gently enough but then gets interrupted and broken by all sorts of computer madness. Both tracks produce the same feeling, but through different means and with different components. Every track is a standout, from the here and there stutter of Misterinterrupt, to the drum and tumble of Don Mennerich, and on to the glow and gurgle of Charles Atlas. It's amazing how cohesive the compilation is considering the fact that twelve artists participate, and although a few of the tracks are previously released elsewhere, it's full of new music that stimulates as well as it impresses. - Rob Devlin
Hecker, "Sun Pandamonium"
Typically I enjoy listening to scratches, hums, explosions, defective motors, swarms of bees, and intergalactic noise galore, but somehow I am incredibly unimpressed with these exercises in manipulation. It doesn't even start off on the right foot: "Bsf”zyk 5" is the longest four minutes and sixteen seconds I think I have ever sat through. Strings somehow caught on the event horizon of a blackhole pulse and distort themselves while constantly being destroyed and repitched. It's as if they are constantly gaining velocity only to lose it in what sounds like a hyperspace effect from some sci-fi film. "Stocha Acid Slook" takes up just over twenty-one minutes of this forty minute recording. It begins so promisingly with a low rumble sounding like the perpetual chant of a monk stuck on a solitary note. It slowly develops into a more abrasive track filled with high pitched waverings of birds mutated by a nuclear meltdown. It might read as if it is entertaining (and the first few minutes are), but after awhile it becomes more annoying than people chattering over the music at a concert. After the onslaught of sound, the remaining tracks feel like little leftovers or half thought-out soundscapes that go nowhere and do nothing for the album as a whole. Perhaps an entire release dedicated to these little shorts would make for an entertaining listen. It's their placement next to this one, mammoth piece that makes them feel insignificant. After awhile everything begins to sound the same and all the effects become so foreign as to be completely alien. There are some fascinating moments here and there, but it ultimately distances itself too far from me. There's no way for me to relate to it as it has almost no emotive qualities: eventually glithced out noise like this will have to find some familiar ground to touch upon to survive. The effect of becoming so abstract is not always fascination, sometimes it just leads to plain old frustration. - Lucas Schleicher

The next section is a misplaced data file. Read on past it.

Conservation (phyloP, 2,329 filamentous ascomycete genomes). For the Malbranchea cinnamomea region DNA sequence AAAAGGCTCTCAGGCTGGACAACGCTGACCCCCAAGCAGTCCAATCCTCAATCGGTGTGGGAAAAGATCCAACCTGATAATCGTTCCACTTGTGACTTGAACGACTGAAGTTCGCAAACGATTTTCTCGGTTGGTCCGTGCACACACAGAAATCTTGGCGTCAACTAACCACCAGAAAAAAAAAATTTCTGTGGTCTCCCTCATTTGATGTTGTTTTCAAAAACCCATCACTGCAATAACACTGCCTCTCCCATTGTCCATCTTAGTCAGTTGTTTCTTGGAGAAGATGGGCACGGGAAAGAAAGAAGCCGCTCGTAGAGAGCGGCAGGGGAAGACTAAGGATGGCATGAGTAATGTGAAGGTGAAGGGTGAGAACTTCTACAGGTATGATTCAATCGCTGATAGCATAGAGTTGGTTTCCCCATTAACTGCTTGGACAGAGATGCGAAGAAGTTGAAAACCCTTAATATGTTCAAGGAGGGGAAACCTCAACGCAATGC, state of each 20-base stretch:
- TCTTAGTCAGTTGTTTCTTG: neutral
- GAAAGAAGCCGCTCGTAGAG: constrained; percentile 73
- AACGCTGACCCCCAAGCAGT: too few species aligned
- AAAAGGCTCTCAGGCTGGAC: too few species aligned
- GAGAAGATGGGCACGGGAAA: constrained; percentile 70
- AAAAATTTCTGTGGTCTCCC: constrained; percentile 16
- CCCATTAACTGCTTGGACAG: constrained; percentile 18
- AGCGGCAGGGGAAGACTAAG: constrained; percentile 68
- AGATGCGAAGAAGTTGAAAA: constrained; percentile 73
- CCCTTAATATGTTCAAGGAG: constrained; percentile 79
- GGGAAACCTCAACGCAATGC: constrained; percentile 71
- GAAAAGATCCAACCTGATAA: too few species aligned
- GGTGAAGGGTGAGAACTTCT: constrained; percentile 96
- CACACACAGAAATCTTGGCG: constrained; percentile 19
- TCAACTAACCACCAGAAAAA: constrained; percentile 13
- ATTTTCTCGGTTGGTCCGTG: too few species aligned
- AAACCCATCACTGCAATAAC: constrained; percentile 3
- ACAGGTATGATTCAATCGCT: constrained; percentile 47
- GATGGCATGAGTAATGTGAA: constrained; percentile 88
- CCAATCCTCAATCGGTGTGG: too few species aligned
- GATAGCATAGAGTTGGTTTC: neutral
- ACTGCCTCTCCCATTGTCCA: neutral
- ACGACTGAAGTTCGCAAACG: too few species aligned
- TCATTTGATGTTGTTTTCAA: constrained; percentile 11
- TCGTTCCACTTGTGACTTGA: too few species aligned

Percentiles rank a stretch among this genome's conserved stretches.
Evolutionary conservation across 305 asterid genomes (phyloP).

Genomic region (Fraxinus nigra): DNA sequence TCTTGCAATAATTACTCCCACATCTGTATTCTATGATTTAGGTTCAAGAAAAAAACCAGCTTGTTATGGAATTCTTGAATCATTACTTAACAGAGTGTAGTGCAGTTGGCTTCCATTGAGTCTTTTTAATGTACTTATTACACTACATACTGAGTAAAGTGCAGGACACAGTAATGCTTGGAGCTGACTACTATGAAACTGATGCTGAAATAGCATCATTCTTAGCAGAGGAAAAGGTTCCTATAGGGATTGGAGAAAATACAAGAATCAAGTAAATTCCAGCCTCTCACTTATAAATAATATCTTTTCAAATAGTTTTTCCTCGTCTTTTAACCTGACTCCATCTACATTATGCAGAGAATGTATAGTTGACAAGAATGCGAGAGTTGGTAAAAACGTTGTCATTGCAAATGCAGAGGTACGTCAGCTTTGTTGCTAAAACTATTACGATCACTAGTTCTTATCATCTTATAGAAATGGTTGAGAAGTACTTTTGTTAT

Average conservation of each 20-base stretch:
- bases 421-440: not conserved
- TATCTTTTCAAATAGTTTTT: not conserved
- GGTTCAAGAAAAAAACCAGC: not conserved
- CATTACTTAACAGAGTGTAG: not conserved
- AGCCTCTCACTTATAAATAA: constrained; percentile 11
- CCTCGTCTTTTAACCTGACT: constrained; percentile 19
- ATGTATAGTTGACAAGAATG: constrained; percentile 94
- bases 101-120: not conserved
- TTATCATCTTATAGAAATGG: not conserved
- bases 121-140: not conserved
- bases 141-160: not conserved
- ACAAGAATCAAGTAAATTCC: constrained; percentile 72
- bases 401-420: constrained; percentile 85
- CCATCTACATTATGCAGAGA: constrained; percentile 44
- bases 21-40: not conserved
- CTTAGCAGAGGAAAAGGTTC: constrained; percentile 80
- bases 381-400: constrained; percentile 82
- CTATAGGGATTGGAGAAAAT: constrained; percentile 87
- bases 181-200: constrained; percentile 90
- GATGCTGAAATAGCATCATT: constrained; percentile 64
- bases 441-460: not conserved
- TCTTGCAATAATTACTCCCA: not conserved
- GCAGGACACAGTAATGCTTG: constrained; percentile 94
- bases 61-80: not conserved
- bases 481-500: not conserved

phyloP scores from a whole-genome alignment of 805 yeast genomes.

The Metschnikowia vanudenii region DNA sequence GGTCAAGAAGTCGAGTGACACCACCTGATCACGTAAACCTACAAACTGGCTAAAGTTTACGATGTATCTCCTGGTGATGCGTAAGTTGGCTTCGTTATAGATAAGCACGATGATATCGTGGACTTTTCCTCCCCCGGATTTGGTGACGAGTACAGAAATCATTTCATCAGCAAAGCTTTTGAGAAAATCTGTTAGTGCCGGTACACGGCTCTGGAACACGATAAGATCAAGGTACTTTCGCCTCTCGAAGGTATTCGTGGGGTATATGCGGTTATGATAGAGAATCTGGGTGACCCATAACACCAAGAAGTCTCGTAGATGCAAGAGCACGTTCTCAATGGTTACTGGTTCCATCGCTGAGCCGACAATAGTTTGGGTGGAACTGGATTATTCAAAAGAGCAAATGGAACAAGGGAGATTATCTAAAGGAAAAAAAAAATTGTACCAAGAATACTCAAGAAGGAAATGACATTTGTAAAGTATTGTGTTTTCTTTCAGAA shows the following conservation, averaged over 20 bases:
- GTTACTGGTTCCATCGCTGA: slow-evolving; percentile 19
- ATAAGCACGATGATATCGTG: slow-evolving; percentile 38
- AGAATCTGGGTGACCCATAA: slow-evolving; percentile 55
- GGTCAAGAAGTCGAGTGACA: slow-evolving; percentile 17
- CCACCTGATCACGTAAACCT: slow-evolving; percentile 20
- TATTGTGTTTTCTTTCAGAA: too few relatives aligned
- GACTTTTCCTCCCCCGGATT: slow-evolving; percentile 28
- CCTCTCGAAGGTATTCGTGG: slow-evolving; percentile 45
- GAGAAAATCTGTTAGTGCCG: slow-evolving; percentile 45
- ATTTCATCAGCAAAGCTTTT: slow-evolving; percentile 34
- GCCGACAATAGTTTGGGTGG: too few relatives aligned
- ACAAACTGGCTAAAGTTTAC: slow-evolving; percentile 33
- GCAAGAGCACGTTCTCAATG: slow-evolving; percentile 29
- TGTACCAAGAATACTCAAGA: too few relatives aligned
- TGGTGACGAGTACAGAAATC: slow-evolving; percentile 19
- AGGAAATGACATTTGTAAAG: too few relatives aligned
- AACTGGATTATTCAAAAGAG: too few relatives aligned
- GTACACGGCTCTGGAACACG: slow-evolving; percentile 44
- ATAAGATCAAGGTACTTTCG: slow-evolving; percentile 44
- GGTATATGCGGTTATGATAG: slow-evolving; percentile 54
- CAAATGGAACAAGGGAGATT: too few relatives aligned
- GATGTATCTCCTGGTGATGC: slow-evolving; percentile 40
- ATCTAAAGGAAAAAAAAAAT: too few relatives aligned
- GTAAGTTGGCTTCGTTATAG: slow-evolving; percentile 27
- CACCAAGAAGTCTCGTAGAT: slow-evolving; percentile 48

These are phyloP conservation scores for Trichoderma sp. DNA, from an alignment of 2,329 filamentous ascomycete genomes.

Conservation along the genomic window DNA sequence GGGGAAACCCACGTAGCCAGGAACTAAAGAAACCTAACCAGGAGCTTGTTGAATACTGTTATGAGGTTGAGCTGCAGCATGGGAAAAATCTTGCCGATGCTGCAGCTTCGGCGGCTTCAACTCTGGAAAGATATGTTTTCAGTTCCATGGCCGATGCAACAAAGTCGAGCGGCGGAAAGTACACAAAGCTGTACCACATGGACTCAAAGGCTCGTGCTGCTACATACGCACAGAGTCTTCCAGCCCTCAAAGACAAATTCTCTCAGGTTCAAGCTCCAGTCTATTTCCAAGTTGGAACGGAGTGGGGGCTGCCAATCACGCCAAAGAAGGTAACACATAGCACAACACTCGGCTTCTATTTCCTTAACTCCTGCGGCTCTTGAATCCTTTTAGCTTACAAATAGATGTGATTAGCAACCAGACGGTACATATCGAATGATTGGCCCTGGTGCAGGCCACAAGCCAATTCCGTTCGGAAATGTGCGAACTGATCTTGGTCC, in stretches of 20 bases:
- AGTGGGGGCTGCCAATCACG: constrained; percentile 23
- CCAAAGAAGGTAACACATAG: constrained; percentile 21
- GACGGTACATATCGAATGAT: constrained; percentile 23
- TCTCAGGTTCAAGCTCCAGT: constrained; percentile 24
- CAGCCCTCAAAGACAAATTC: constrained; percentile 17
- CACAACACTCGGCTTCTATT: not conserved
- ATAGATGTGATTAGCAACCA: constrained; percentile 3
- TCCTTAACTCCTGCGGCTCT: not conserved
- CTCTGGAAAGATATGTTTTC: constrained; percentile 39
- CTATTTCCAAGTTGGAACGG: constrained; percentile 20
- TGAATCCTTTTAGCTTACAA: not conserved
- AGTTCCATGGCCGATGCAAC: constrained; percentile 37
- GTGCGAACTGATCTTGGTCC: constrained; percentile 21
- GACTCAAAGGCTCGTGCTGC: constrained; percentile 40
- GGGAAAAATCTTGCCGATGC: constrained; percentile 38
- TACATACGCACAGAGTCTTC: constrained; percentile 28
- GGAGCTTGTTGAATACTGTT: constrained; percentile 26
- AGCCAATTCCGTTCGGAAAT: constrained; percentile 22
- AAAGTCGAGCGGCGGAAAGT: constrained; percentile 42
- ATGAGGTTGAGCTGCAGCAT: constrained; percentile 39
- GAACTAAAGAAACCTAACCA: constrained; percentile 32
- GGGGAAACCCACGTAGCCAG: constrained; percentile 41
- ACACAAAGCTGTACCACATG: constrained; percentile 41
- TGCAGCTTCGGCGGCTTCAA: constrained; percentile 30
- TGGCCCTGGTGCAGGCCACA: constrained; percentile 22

Glen Velez, "Internal Combustion"
"File under Electronic" says the promotional blurb. It seems that Schematic are trying to sell this reissue of Velez 1985 release to the Autechre brigade. I can see the parallels but is trance-drumming what the electronica heads are after? Velez, a superb drummer and authority on frame drums, their various traditional techniques and musical styles, draws on those references in five longish improvised pieces that are ultimately not traditional music but his own. As with the electronica, rhythmic framework is always apparent and layers of complexity are added. But here every individual touch is a unique human gesture in real time as (opposed to programming and looping) and the result is all the more exciting for it. Velez' control is amazing. While the tonic rhythms are never lost, their internal complexity is built up and pushed to breaking point only to suddenly return homethe apparent instability was all an illusion with Velez in perfect control throughout. Since the rhythmic modes are quite clear it sounds more like process music than improv and has the hypnotic character of good minimalism. That and the overtone drone singing at a couple of points gives a hint of New-Ageism and World Music. In a certain sense, there's little difference between this and hippy drum circles. But practically the difference is enormous: Velez can really play, he devoted his life to mastery of these instruments, achieved that and it shows. The excitement of bravura virtuoso performance is the distinction. Velez can create the illusion of as many as three drummers playing at once. This isn't to say that Velez is a flashy show-offnot at all, the music is fairly muted with an aim at detail and nuance. The low dynamics actually allow one to better hear the nature of the sound of the various drums he uses. At a surface level it may seem static but underneath there enormous depth to the variation of both rhythm and sound. It can be quite the head-trip if you give it the opportunity, which I suppose is what Schematic hope all you Autechre fans will do. - Tom Worster